Joined
·
1,191 Posts
Thank you for your replies & support. He's getting to the point where he doesn't want to go in his crate. We have tried the getting up and turning our back on him but he still tries to bite. I look like I've been self harming at the minute. We wanted to enjoy our time with him but at the moment I don't want to spend time with him because of this. I know of this is his fault, but I also wonder how other people cope with their pups.
I redirect the biting episodes onto her toys, nylabones, frozen tied tea towel, old empty marrow bones which I've refilled with soaked kibble. Will your dog use a kong? I say no firmly as redirect her. My current pup is a few weeks older than yours so less bitey than a few weeks back. I also play games with her to work her brain, tennis balls on top of kibble treat in a baking cupcake tin, snuffle mat etc. Daily we train her manners, along with other commands. She only goes in her crate at night to sleep. In the day she prefers to sleep on the floor, or other dogs' bed. If it's time out as she's hyper we ignore and if that doesn't work she's gently held to calm then released. She's also been learning to calm herself. I know it's really tough at this age but I do promise you it will pass. Be firm and consistent. It saddens me you feel you don't want to spend these special times together. In a few weeks you'll look back and this stage will be lessened in your recollection. Hopefully others may give some practical ideas too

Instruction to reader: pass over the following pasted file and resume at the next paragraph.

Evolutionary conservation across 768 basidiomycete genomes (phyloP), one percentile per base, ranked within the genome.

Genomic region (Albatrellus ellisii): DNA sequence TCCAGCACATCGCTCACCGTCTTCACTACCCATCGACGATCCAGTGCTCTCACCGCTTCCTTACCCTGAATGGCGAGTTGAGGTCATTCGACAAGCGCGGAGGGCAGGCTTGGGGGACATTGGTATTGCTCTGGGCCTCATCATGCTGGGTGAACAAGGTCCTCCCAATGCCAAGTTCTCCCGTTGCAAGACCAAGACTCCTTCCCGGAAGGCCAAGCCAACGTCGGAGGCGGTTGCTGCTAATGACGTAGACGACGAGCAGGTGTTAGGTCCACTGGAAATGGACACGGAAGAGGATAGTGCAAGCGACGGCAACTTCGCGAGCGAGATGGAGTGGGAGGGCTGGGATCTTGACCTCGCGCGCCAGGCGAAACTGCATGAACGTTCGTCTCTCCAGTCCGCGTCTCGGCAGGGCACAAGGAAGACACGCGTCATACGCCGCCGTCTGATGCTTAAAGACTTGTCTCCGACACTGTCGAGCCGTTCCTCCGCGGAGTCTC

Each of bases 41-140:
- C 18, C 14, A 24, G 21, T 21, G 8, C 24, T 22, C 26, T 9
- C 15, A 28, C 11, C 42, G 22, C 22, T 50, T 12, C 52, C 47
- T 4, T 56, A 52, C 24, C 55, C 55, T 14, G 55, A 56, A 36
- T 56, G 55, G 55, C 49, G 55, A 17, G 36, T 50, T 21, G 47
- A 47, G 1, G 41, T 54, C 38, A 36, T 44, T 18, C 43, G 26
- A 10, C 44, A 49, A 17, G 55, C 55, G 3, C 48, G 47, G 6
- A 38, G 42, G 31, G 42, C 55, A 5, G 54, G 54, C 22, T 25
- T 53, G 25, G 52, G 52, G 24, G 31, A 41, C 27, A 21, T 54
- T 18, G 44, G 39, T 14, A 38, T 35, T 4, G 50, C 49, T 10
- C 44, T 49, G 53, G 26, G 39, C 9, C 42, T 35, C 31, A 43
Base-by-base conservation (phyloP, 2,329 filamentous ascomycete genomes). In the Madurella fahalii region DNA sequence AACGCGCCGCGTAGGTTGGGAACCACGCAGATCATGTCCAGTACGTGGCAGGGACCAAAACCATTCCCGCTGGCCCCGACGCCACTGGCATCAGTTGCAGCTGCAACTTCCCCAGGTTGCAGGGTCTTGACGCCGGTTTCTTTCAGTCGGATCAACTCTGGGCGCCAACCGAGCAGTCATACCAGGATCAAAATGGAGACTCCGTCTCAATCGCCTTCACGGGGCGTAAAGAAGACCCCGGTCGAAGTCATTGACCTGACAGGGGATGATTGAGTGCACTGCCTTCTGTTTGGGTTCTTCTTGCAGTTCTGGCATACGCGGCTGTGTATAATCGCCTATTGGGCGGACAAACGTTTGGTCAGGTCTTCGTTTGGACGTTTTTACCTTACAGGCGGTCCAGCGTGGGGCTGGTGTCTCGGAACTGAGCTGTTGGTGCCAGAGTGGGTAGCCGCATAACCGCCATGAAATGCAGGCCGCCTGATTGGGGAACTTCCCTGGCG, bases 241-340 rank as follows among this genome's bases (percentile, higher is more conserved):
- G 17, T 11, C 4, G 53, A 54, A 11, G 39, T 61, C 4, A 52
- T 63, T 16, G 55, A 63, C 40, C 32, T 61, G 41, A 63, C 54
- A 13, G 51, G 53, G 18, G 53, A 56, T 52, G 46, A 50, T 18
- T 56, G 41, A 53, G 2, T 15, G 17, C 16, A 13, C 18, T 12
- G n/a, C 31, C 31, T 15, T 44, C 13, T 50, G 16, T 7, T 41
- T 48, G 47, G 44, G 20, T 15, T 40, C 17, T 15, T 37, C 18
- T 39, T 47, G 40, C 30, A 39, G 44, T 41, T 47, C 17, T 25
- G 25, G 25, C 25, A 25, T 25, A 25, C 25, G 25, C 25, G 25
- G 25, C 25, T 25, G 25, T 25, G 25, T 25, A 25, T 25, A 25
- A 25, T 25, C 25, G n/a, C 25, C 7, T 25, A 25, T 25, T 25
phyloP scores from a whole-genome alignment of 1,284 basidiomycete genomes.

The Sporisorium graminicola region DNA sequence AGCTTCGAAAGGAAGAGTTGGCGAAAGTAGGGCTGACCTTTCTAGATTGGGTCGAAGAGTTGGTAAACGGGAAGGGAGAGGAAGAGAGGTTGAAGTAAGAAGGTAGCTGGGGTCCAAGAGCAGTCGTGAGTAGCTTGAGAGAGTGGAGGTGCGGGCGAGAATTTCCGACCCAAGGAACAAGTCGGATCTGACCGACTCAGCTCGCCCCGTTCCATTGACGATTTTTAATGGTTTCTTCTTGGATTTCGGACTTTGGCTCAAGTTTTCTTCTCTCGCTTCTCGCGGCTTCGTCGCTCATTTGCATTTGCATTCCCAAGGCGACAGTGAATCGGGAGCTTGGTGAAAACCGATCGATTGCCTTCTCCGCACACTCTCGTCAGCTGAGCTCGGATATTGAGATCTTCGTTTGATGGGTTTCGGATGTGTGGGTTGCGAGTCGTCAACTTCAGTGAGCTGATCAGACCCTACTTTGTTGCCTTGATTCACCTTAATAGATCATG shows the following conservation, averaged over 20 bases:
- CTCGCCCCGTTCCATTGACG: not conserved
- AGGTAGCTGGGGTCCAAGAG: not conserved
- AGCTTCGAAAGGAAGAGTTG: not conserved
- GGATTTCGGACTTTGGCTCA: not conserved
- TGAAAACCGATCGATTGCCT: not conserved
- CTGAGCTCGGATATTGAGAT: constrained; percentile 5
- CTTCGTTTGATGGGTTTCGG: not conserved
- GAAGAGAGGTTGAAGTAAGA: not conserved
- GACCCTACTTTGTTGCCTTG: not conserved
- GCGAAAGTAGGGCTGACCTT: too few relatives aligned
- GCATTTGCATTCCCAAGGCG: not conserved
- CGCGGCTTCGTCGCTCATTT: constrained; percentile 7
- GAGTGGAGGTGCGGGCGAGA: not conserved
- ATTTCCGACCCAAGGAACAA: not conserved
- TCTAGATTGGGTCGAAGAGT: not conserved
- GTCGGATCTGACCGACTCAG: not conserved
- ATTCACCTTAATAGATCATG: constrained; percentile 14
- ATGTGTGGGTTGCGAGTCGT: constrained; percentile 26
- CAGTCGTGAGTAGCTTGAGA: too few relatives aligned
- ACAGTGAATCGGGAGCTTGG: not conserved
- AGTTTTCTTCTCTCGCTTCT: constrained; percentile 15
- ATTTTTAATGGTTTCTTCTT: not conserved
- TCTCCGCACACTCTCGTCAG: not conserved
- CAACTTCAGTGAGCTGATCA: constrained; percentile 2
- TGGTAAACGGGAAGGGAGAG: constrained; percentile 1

• Like
Reactions: AuntieBiz

·
Registered
Joined
·
1,191 Posts
I redirect the biting episodes onto her toys, nylabones, frozen tied tea towel, old empty marrow bones which I've refilled with soaked kibble. Will your dog use a kong? I say no firmly as redirect her. My current pup is a few weeks older than yours so less bitey than a few weeks back. I also play games with her to work her brain, tennis balls on top of kibble treat in a baking cupcake tin, snuffle mat etc. Daily we train her manners, along with other commands. She only goes in her crate at night to sleep. In the day she prefers to sleep on the floor, or other dogs' bed. If it's time out as she's hyper we ignore and if that doesn't work she's gently held to calm then released. She's also been learning to calm herself. I know it's really tough at this age but I do promise you it will pass. Be firm and consistent. It saddens me you feel you don't want to spend these special times together. In a few weeks you'll look back and this stage will be lessened in your recollection. Hopefully others may give some practical ideas too